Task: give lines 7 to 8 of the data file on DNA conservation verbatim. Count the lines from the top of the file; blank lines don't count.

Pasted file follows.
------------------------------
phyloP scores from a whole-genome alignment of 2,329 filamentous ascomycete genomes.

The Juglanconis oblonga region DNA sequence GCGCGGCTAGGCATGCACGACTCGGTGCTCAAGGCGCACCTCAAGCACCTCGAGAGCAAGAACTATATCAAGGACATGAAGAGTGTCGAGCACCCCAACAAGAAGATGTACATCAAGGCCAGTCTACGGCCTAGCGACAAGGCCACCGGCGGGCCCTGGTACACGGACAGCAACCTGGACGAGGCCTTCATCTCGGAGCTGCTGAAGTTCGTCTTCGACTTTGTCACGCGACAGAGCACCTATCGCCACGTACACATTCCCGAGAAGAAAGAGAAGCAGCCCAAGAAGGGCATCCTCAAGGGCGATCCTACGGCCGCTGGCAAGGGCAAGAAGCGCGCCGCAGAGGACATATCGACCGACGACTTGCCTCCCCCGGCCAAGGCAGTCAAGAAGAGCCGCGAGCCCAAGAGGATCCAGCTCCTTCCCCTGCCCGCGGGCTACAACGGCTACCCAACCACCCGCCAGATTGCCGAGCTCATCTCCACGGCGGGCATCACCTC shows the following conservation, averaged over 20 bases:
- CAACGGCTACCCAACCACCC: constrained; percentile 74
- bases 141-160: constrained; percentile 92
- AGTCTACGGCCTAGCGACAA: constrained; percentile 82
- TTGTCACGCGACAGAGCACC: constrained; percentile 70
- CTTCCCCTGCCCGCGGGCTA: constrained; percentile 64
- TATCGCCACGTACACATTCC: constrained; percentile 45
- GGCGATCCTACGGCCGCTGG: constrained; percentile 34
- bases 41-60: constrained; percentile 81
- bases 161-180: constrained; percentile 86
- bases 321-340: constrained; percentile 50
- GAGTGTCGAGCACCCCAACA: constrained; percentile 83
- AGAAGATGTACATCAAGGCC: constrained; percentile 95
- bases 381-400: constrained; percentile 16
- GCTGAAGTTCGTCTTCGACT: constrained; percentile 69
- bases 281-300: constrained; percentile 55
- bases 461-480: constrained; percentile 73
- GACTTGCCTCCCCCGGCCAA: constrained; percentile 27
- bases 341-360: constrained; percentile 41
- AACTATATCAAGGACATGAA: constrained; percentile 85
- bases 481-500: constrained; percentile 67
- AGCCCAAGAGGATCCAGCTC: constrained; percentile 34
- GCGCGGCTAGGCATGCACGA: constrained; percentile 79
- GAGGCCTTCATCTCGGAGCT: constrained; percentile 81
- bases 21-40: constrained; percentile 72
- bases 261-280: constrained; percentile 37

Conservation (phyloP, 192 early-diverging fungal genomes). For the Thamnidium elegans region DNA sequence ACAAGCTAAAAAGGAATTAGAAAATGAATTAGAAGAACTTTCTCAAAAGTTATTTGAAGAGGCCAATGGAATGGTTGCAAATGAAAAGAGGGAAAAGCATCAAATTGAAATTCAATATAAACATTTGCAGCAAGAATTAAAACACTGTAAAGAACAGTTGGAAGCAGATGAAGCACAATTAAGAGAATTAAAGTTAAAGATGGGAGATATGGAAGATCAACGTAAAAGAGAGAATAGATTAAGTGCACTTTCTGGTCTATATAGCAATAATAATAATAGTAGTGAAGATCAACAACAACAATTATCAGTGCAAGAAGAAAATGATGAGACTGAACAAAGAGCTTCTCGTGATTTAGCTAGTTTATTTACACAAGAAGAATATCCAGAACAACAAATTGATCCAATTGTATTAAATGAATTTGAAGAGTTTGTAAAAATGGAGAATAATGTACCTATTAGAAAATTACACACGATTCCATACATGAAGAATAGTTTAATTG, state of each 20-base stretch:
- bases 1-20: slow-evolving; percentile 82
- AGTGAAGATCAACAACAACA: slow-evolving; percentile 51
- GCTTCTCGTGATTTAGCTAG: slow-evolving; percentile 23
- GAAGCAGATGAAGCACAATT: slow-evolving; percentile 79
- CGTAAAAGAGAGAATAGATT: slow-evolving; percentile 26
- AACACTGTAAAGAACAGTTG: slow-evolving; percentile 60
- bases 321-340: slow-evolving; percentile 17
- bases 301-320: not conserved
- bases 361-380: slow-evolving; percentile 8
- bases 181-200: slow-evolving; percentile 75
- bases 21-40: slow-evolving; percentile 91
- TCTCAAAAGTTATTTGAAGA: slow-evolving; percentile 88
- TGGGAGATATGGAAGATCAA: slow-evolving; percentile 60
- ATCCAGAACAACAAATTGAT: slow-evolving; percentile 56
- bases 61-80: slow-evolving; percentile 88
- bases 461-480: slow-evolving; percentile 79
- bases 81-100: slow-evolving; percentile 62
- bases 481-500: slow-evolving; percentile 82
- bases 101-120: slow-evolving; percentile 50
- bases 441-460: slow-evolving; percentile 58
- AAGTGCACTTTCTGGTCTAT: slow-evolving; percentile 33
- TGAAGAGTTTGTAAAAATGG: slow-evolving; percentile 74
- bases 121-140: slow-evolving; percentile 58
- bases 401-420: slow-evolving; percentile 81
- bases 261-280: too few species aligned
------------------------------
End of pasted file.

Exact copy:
- CTTCCCCTGCCCGCGGGCTA: constrained; percentile 64
- TATCGCCACGTACACATTCC: constrained; percentile 45